There are many aspects a speech pathologist considers when assessing a child’s speech development, including whether a child has articulation or phonological errors. All children, from babies, to toddlers, to pre-schoolers, to school-age kids will make mistakes with their speech sounds as they learn to talk. These mistakes are a normal part of speech development. However there are difficulties if these errors persist longer than expected or if a child develops their speech sound system differently than expected.
There are two types of speech errors… articulation errors and phonological errors (known as “phonological processes”).
What are Articulation Errors?
An articulation error is when a child can’t pronounce a speech sound at all, or they say the sound incorrectly. Articulation errors change the way a message sounds but do not change the meaning of what someone is trying to say. The most common articulation error is an “interdental lisp” where a /th/ sound is said instead of an /s/ sound. 70% of children up to the age of 4 ½ will talk with an interdental lisp.
Here is an example of an articulation error where a child has a ‘lisp’, i.e. uses a /th/ sound instead of /s/ sounds. See if you can understand what the child is saying…
“I can thee theven thocks in the bathket over there.”
Most people will be able to understand what has been said.
‘I can see seven socks in the basket over there.’
Speech Pathologists teach children with articulation errors how to pronounce the sound.
What are Phonological Errors?
A phonological error is when a child says one sound instead of another. This happens in a pattern and is called a “phonological process”.
When a toddler wants to say words that have sounds in them that they can’t say yet, the toddler will use easier sounds in the place of the later developing sounds they can’t say yet.
All kids use these error patterns as they learn to talk and develop their speech sounds.
These patterns of errors generally resolve themselves at different ages for the various types of errors. For example,
The error pattern of ‘Final consonant deletion’ (leaving off sounds from the end of words) is generally present in young children up until the age of 3 years 3 months.
The error pattern of ‘cluster reduction’ (omitting sounds from consonant blends – sp -> p: spoon -> poon) is generally present in pre-schoolers up until the age of 4 years.
This way these error patterns resolve usually follow a pattern for most children, and children’s speech continues to evolve until a child has learnt to say all the consonant speech sounds, usually by age 7.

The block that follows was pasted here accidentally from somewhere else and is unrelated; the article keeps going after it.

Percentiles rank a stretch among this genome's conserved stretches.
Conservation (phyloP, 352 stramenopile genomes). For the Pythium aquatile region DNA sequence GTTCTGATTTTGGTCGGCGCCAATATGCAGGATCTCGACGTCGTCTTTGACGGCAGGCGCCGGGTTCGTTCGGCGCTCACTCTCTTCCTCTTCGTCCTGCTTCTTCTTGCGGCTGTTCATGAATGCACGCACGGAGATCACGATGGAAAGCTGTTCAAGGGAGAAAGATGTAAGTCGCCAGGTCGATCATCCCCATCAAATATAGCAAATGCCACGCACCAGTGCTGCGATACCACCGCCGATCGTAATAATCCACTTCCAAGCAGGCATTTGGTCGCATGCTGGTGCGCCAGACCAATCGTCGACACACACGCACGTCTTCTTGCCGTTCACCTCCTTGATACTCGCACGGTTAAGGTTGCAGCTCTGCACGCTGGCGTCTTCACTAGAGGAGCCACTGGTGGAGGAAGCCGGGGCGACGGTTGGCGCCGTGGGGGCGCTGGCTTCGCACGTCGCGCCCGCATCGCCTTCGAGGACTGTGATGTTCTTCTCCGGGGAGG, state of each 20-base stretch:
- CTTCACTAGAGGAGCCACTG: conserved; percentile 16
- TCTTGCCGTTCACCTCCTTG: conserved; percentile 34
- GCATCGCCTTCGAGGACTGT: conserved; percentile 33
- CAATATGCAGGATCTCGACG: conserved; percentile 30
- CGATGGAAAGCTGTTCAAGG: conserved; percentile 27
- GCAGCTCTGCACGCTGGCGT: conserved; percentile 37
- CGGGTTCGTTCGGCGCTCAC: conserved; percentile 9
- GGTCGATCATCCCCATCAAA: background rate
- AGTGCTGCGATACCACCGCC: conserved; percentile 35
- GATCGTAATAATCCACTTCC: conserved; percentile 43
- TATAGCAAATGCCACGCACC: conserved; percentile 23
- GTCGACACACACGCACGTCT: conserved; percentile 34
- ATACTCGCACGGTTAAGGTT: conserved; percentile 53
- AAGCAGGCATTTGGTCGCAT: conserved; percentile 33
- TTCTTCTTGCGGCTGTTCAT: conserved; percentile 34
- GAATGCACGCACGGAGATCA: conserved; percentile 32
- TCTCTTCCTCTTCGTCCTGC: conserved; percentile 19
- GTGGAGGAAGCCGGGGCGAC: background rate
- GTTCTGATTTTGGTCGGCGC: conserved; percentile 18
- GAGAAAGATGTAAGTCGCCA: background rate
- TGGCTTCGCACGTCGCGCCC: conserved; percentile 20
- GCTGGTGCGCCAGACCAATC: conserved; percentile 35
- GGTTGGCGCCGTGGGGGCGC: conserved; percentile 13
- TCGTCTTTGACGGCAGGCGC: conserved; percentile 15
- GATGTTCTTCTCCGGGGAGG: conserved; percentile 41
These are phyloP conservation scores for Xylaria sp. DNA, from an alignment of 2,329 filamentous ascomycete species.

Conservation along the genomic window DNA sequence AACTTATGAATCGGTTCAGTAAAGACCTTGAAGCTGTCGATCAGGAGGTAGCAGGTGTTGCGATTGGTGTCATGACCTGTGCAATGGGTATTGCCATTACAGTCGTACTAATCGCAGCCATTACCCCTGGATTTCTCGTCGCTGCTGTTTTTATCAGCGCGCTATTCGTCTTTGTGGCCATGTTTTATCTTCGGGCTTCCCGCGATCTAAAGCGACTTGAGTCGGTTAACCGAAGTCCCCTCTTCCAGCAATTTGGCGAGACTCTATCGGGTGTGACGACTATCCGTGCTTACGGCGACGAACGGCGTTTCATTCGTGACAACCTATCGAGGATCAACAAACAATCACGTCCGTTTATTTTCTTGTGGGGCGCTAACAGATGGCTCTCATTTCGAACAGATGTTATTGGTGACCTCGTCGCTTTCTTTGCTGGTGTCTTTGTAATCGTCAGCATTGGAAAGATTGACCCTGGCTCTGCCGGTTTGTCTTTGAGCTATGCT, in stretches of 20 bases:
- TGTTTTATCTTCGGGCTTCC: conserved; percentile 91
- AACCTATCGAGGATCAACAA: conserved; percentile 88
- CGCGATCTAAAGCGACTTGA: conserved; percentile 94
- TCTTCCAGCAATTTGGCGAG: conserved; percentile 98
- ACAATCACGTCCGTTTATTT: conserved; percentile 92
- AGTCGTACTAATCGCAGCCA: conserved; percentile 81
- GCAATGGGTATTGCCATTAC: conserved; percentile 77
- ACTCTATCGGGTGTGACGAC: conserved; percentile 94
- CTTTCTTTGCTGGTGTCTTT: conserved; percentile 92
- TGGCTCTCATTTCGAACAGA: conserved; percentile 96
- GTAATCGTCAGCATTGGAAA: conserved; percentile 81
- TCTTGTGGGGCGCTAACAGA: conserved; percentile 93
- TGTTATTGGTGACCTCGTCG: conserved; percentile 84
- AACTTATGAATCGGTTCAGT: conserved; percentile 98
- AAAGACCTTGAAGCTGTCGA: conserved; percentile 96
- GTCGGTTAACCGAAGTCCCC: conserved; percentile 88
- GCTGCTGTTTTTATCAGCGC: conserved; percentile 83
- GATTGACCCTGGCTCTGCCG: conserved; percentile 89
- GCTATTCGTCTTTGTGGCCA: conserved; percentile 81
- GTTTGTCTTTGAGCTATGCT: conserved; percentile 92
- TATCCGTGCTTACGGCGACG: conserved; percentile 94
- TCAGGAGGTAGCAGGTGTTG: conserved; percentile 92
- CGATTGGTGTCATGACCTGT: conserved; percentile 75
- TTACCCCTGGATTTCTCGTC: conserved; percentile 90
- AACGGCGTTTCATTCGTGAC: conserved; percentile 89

Here is an example of a phonological error where a child is using a /d/ sound that they can say instead of a tricky /s/ sound. See if you can understand what the child is saying…
‘I’m dared there id a dider hiding in my dock.’
This can be quite tricky to understand, particularly to an unfamiliar person. A child’s parents are usually better than others at understanding what their child has said but can still have trouble understanding their child all the time. This time, the child is saying:
‘I’m scared there is a spider hiding in my sock.’
Phonological errors can change the meaning of the words and the message that is being conveyed. This can be confusing for the listener and frustrating for the child who is not being understood.
Because children with phonological errors can usually say the sound they are having trouble using, Speech Pathologist help them to change the pattern of their errors.
If you have concerns about your child’s speech sounds development or about how clearly they talk, an assessment by a speech pathologist is recommended. A speech pathologist assesses a child’s speech sound development, considering many different factors such as the sounds your child does and does not use, the types of errors, the number of errors, the overall speech clarity and the age of the child. We will be writing a blog discussing more about speech pathologists’ assessments.
How can I help my child?
- Make sure your child has adequate hearing for speech and language development – have their hearing tested by an audiologist.
- Consider the level of background noise that is generally around them at home.
- Keep modelling clear speech to your child – if your child says a word incorrectly, let them hear you say the word. You can do this in a conversational way, rather than specifically correcting your child’s speech.
- Make sure you are facing your child and they are looking at you when you want them to listen to you. They will take in much more information by seeing you talk in addition to listening to you.
- Have your child assessed by a speech pathologist if you have concerns about the way their speech sounds.
- Seek advice promptly as it is important for children to enter into school with their speech sound system well developed.